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TAISSUMANI: Around the Arctic May 16, 2014 - 3:57 pm

Taissumani, May 16

The Bear in the Ice Hole — Conclusion


Last week I presented the story of Knud Rasmussen falling into a hole in the ice with a polar bear, and of how he came to see the empathy and gratitude in the polar bear’s eyes when he caused his dogs to back off and apparently saved the bear’s life.

Rasmussen had promised himself that, if he escaped his predicament, he would spare the bear.

This week, Rasmussen presents the conclusion to his story:

“I had scarcely been in the water more than ten minutes; but it was ten degrees below zero and every minute seemed an eternity. I could not keep up very much longer, and if help did not come soon my arms would weaken and I would slip down under the ice.

“I had almost given up hope when Qulutanguaq suddenly appeared from the pack ice a few hundred yards away. No sooner had he seen me almost shoulder to shoulder with the big bear, with the dogs at a distance, seemingly uninterested in the game, than he got so furious he emitted a loud roar, jumped off his sledge, and doubled his speed. I knew that I was saved. In a minute or two I should be out of the hole. Now was the time to think of my promise, and gathering all my strength I shouted to Qulutanguaq: ‘Don’t shoot the bear – don’t shoot the bear!’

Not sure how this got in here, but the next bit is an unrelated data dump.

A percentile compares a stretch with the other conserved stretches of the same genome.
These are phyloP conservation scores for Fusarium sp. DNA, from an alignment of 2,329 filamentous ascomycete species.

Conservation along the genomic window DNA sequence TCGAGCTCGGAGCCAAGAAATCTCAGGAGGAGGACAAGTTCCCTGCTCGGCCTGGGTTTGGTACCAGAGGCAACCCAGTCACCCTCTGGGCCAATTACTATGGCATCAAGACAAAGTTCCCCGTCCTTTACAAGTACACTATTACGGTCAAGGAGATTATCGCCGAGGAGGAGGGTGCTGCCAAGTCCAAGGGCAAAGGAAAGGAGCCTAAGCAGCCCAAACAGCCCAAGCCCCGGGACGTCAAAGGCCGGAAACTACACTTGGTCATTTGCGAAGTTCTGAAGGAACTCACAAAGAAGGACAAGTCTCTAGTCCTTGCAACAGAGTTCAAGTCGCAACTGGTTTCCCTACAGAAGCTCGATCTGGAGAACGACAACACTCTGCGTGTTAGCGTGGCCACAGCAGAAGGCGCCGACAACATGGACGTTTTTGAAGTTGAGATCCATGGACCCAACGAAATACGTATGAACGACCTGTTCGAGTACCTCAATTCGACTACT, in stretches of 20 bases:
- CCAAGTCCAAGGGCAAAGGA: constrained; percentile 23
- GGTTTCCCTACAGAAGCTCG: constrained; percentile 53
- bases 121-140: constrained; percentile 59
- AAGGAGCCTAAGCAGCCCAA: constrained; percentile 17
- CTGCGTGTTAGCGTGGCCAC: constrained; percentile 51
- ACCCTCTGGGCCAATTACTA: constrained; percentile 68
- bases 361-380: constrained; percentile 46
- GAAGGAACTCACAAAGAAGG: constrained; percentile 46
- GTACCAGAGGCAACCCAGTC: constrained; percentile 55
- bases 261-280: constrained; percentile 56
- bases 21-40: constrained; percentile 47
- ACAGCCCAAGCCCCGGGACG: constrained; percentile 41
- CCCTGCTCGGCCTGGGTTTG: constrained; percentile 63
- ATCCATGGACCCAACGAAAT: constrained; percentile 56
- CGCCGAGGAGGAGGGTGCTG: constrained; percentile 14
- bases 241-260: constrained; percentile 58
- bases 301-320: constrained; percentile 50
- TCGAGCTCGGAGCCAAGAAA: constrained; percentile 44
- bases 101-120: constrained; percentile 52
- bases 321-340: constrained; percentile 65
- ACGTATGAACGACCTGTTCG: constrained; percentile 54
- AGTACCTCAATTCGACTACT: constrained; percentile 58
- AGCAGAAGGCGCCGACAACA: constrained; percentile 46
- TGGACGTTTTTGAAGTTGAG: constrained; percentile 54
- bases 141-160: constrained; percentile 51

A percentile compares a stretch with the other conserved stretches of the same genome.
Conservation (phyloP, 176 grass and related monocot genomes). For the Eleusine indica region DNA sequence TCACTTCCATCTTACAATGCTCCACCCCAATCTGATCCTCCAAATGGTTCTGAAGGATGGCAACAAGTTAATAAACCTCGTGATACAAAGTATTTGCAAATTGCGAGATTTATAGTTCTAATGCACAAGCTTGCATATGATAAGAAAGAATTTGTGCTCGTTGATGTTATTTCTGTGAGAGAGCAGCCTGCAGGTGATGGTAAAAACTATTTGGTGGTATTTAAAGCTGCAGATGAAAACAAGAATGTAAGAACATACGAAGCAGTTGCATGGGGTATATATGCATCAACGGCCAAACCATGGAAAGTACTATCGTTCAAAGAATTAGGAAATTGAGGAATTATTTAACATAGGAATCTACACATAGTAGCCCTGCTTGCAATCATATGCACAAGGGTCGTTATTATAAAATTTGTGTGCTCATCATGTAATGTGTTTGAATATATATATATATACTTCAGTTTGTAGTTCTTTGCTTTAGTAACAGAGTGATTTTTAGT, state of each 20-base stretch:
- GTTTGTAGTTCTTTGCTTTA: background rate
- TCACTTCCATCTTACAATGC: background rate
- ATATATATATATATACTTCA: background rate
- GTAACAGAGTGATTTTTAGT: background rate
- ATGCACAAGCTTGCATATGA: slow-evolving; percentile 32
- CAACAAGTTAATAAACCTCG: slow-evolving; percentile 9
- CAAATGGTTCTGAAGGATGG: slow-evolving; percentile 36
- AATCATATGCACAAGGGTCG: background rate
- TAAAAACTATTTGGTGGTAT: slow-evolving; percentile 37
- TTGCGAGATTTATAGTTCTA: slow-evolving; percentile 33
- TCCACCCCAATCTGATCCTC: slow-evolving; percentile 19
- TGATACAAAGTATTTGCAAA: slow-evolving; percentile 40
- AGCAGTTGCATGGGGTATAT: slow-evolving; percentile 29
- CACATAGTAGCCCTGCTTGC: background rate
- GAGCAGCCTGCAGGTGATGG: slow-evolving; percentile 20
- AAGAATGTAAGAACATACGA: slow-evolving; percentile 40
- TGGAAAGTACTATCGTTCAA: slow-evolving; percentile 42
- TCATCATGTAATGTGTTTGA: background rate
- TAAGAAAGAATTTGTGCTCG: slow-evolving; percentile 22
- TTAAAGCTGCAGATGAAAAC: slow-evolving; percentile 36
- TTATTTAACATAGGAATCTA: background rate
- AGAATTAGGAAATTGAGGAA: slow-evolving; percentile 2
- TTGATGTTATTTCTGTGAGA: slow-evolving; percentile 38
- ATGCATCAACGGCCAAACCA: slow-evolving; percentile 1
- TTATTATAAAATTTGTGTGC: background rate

“My teeth were chattering to such an extent that the shout became an inarticulate yell. I had to repeat my words several times before he understood them. At first he was dumbfounded. He thought I had gone mad; but at length he seemed to guess my meaning and shouted back:

“’No, of course – I’m going to help you first’.

So saying, he let loose all his dogs, and while they rushed to the edge of the ice in order to fall on the bear, he seized a long harpoon line he had on the sledge, extended it with a whip, and threw it out to me; the line reached me and I grasped it. I turned away from the edge of the ice and hung on to it with the back of my neck, and thus having both hands free I tied the line round my waist. It was then only a matter of a moment before Qulutanguaq had hauled me up.

“The last I saw of the bear was a bound which it made across the ice in order to keep the new enemy at a distance. But the dogs stopped it and it slipped back into the hole.

“Scarcely was I out of the water before the cold hit me with such violence that I lost consciousness. I tried to speak, but the words died away on my lips like a whisper: ‘Don’t shoot – don’t shoot –.’ And then all around me was black.

“When I came to again my wet clothes lay frozen stiff on the ice beside me. I myself lay naked, but warm and full of life in my sleeping-bag. The Eskimo stood smiling in front of me with a steaming cup of tea which he held to my lips.

“My first thought was for the bear.

“’But the bear — where’s the bear?’

“The Eskimo laughed heartily, tickled at the thought that the slayer of a bear is not always the man who is first on its track and the first to catch up with it.

“’Never mind the bear,’ he teased, ‘I’ve already skinned it.’”

Taissumani recounts a specific event of historic interest. Kenn Harper is a historian, writer and linguist who lives in Iqaluit. Feedback? Send your comments and questions to .(JavaScript must be enabled to view this email address).




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